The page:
By Vive Crop Protection
When a corn farmer is preparing to plant their crop, they want to do all that they can to ensure it has everything it needs to get it out of the ground and thrive right from the start. Much of yield potential is determined early in the lifecycle of the corn plant. Establishing a deep and robust root system is critical to achieving high yields. And there is one pest in particular that has been robbing growers' yield, without ever being seen… nematodes
Figure 1. A lesion nematode female, of the species Pratylenchus penetrans. A. Gorny, NC State University.
Corn nematodes are parasitic roundworms that can infest corn crops and cause significant damage. There are 1,000’s of species of nematodes that inhabit the soil, but the ones we are concerned about are the ones classified as plant parasitic. They feed on the roots of the plant, reducing its ability to absorb water and nutrients, which can lead to stunted growth, wilting, and reduced yield. Several different species of nematodes can attack corn but most prevalent are the root-knot nematodes and the sting nematodes.
When a corn plants root system is damaged in the first 50 or so days after emergence there are several critical physiological yield determining can be adversely affected. Some of these physiological processes are the determination of potential ear density, so a stress in the time period could cause the plants to produce less ears per acre. On “fixed” eared varieties the highest yields are achieved by having more ears per acre. Next would be the potential plant parts or the factory development.
Integrated pest management or IPM, is the backbone of combatting nematodes and many other pests. IPM programs use current, comprehensive information on the life cycles of pests and their interaction with the environment to develop a control strategy. Some of these practices are crop rotation, selecting resistant varieties, planting cover crops that reduce nematode populations, proper sampling and detection of nematode populations, and lastly chemical controls. Chemical controls can be a seed treatment, in-furrow nematicide, soil fumigant, or a granular nematicide. Vive Crop Protection’s Averland FC nematicide is the only liquid abamectin product labeled for in-furrow use in corn. Averland FC is compatible with liquid fertilizers, micronutrients, and other crop inputs so it’s an easy add to any tank mix. The ability to mix Averland FC with liquid fertilizers and apply it while you are planting saves time and resources, creating a more efficient planting operation. Averland FC provides suppression on a broad spectrum of plant-parasitic nematodes, including root knot, reniform, sting, and stubby root nematodes. Having the nematicide as close to the seed as possible ensures that the seed is protected as soon as it goes in the ground. Plus, Averland FC is not readily leached by rainfall and will stay put longer when compared to other nematicides that can leach or “gas off.”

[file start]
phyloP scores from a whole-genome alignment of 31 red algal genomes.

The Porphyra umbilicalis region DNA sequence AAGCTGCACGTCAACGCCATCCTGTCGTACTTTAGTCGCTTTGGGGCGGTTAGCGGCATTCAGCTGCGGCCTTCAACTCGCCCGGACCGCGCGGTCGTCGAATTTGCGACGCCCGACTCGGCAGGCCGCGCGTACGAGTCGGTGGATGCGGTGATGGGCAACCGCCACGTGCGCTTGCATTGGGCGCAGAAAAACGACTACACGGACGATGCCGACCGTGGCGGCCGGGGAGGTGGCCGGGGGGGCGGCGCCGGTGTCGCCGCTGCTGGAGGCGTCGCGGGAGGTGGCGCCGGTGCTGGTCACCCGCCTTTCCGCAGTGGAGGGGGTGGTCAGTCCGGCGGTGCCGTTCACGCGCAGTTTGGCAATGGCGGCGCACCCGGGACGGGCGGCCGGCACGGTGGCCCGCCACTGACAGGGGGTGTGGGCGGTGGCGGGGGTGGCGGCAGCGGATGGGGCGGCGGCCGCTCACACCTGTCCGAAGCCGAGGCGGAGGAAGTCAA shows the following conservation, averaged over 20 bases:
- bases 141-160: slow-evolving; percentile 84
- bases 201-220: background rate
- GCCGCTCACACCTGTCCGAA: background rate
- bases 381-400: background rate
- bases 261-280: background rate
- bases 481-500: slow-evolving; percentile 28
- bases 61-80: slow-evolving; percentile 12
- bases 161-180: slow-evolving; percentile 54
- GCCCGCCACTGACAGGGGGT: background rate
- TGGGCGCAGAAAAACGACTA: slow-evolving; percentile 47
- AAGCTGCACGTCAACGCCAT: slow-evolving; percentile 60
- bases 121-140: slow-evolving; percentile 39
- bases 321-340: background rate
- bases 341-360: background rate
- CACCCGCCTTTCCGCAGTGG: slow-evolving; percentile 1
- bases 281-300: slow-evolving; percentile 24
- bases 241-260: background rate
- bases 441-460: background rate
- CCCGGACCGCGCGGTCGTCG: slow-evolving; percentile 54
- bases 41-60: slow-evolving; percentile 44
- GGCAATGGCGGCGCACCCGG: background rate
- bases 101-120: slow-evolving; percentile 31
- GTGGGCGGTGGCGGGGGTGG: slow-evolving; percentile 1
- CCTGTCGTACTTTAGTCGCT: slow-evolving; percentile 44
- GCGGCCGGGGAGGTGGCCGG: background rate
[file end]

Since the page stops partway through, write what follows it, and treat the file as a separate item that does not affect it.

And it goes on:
Averland® FC In-furrow in Corn Preserved Vigor and Protected Stands Against Southern Root-knot Nematode
2021-2022. N=5 (GA, NC)
In 2022, Vive Crop Protection had several University and Contract research organizations test Vive’s in-furrow nematicide, Averland FC, against other industry leading nematicides. In corn, the competitive check was Counter 20g. Averland FC won by 6 bushels (184 vs 178, respectively). Along with comparative activity on nematodes, Averland FC has a favorable safety profile when compared to older Organophosphate insecticides. Averland FC also does not require any specialized hopper or separate system to apply it at planting. Just a planter with an in-furrow setup or fertilizer coulter system.
Always read and follow label directions. AVERLAND FC AND BIFENDER FC ARE RESTRICTED USE PESTICIDES. COUNTER is a trademark owned by AMVAC Chemical Corporation. Allosperse®, Averland®, AZterknot®, AZteroid®, Bifender®, Midac® and Viloprid™ are trademarks of Vive Crop Protection Inc. ©2022 Vive Crop Protection Inc.